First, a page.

Finishing touches to this Cora Bliss Taylor (1889-1986) painting included a re-line and infill with in-painting. The brushwork employed by the artist is on thicker side, which makes it more difficult to capture a clear shot for how the cleaning brought out fuller and richer color tones. A large amount of surface contaminates were removed, however, and this improved the clarity which is important for a delicate subject matter that also contains strong contrasts in color. Infilling provided the new surface to return lost areas with in-painting.
Cora Bliss Taylor was born in Cincinnati, Ohio, on April 14, 1889. Her father was a veteran of the Civil War and passed away when she was 1 years old. During her childhood, the family traveled around the United States, and France when she was 11 years old, which is where she received her first art lessons.
Cora visited Saugatuck, Michigan, which was to become her home, on her honeymoon in 1914, with her husband, James W. Taylor, a Chicago attorney. She studied painting at the Art Institute of Chicago with Leon Kroll and Leopold Seyffert; Charles W. Hawthorne, Provincetown, Massachusetts; Andre L. Hote in Paris; Morris Kantor, Art Students League, New York; and Vance Kirkland, Denver University. She was a contemporary of Georgia O’Keefe.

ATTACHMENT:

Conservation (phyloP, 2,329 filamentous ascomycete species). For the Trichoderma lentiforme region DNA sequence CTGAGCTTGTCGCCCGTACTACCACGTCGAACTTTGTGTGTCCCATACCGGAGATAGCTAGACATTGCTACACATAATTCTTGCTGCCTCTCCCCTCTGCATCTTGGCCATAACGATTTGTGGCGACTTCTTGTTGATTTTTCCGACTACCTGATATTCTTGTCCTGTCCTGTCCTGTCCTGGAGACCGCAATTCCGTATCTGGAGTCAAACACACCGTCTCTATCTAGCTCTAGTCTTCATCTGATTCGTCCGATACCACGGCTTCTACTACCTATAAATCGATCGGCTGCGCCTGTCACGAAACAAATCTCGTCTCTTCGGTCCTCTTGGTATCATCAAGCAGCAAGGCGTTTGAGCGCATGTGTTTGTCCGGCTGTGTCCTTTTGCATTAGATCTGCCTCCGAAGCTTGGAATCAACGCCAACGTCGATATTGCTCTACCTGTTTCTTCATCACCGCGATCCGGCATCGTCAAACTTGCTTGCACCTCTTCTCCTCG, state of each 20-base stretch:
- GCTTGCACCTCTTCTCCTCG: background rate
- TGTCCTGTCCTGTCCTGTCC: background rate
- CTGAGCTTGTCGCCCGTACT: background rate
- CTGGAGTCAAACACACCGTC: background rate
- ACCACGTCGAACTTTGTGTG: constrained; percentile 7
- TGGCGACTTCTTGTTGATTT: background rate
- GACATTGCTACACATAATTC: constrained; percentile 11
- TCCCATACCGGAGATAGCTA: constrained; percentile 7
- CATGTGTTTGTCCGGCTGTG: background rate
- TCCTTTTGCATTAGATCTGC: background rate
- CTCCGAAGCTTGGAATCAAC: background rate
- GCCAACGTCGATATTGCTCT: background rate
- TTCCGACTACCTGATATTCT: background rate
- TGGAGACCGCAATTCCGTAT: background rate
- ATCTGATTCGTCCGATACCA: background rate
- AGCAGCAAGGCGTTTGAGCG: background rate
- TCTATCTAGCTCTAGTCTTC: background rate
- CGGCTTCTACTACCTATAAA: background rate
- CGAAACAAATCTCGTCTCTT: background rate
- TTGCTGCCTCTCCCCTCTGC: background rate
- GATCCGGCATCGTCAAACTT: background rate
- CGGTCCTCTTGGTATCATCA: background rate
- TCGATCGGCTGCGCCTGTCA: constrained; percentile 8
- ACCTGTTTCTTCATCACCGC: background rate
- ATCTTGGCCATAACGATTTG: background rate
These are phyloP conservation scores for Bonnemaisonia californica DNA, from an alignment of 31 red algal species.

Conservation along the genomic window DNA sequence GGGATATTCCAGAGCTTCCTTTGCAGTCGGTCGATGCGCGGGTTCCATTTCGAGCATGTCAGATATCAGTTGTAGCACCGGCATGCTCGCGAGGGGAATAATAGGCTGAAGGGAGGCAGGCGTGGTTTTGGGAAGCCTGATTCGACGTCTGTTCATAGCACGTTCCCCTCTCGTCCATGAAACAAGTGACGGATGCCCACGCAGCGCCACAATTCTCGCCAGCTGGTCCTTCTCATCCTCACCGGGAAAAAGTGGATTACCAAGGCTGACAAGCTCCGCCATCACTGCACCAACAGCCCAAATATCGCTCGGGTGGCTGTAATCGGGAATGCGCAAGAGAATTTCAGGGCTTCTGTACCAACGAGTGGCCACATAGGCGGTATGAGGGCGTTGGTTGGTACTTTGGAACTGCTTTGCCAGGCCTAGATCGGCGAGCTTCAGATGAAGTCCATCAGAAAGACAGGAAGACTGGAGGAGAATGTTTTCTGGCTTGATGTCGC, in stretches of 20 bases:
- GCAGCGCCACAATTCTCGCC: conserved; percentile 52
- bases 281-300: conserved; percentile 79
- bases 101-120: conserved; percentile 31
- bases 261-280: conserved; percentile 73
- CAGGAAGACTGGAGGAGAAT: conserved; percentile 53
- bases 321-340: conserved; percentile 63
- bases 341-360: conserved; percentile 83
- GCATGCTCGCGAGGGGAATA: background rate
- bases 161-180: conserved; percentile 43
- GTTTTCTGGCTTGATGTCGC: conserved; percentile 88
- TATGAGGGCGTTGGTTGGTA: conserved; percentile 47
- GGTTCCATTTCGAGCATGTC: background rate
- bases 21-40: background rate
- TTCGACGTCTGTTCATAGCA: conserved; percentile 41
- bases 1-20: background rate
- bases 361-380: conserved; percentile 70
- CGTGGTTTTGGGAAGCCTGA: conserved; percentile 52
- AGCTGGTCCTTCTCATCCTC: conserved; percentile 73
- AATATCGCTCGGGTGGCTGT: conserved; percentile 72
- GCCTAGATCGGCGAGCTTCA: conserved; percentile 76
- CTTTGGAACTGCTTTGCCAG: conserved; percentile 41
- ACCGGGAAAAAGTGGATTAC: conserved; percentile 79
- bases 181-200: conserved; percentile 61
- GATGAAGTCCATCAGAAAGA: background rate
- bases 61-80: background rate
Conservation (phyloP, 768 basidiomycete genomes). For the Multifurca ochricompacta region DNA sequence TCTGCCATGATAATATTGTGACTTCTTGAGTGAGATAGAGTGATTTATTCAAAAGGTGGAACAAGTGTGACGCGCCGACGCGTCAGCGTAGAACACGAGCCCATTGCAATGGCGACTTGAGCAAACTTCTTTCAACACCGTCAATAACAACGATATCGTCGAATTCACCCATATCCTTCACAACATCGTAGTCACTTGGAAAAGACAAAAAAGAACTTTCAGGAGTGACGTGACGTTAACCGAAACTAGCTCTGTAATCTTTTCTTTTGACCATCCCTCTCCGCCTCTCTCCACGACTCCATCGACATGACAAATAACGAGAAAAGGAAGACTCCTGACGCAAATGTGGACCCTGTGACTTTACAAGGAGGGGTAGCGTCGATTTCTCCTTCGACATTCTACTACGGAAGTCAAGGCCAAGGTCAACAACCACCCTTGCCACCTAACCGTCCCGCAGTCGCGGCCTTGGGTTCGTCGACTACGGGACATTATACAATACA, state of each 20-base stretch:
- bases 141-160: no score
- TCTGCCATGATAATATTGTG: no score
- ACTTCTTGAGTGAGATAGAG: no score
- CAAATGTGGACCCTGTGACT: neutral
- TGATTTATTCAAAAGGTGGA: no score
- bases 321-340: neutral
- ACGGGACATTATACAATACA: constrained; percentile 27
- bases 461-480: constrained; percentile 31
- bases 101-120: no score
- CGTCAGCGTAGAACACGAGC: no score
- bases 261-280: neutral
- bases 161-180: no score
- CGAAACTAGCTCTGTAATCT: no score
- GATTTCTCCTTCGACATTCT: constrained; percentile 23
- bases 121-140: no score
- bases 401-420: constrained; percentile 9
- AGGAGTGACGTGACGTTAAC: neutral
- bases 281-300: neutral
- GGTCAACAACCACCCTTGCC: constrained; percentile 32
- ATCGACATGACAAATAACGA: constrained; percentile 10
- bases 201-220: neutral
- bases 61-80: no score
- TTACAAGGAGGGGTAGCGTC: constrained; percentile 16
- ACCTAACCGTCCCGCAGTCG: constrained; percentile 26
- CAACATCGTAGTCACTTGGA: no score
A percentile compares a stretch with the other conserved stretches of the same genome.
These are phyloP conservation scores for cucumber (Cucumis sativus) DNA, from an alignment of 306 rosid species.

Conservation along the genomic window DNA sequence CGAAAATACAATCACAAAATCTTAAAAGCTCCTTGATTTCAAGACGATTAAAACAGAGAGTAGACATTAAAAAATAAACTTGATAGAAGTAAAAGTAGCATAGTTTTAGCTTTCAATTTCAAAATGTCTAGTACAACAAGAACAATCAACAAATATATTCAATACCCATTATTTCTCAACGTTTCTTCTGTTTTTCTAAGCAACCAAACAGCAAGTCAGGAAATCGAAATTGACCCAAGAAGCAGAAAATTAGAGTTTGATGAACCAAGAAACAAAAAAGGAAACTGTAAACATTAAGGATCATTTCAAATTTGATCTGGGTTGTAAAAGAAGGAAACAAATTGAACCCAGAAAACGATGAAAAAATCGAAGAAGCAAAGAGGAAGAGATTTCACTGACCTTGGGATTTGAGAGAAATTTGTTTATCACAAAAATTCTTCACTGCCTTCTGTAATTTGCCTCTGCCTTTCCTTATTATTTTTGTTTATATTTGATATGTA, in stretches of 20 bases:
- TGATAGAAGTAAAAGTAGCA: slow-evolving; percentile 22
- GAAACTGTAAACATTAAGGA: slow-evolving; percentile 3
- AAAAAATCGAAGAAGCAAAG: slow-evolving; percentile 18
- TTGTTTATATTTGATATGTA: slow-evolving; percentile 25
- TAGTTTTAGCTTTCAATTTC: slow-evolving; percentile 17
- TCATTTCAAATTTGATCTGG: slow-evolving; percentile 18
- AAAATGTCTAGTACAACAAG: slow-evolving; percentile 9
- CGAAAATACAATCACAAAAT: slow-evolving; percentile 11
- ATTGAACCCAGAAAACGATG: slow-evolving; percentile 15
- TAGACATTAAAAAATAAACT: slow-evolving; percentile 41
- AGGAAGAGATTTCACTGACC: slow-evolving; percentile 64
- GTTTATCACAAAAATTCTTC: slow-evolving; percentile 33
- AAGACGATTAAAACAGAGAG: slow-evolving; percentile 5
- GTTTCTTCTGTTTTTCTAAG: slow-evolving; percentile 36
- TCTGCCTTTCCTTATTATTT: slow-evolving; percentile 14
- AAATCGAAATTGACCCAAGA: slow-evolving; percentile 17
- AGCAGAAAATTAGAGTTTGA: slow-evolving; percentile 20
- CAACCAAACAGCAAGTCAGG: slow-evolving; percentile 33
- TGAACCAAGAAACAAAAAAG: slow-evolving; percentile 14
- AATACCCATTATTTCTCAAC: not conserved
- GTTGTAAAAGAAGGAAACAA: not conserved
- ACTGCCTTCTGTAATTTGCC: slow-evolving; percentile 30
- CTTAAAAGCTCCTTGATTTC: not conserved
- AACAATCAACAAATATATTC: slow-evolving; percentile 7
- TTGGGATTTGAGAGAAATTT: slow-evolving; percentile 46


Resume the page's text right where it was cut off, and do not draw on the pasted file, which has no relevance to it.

Her paintings are hanging at Hope College, Holland, Michigan; Saugatuck Masonic Lodge, Chicago Public Schools, a number of Women’s clubs, Emerson Unitarian Church, Houston, Texas; Sheridan Public Schools, Sheridan, Texas; and many private homes in Chicago, Western Michigan, and other areas of the country.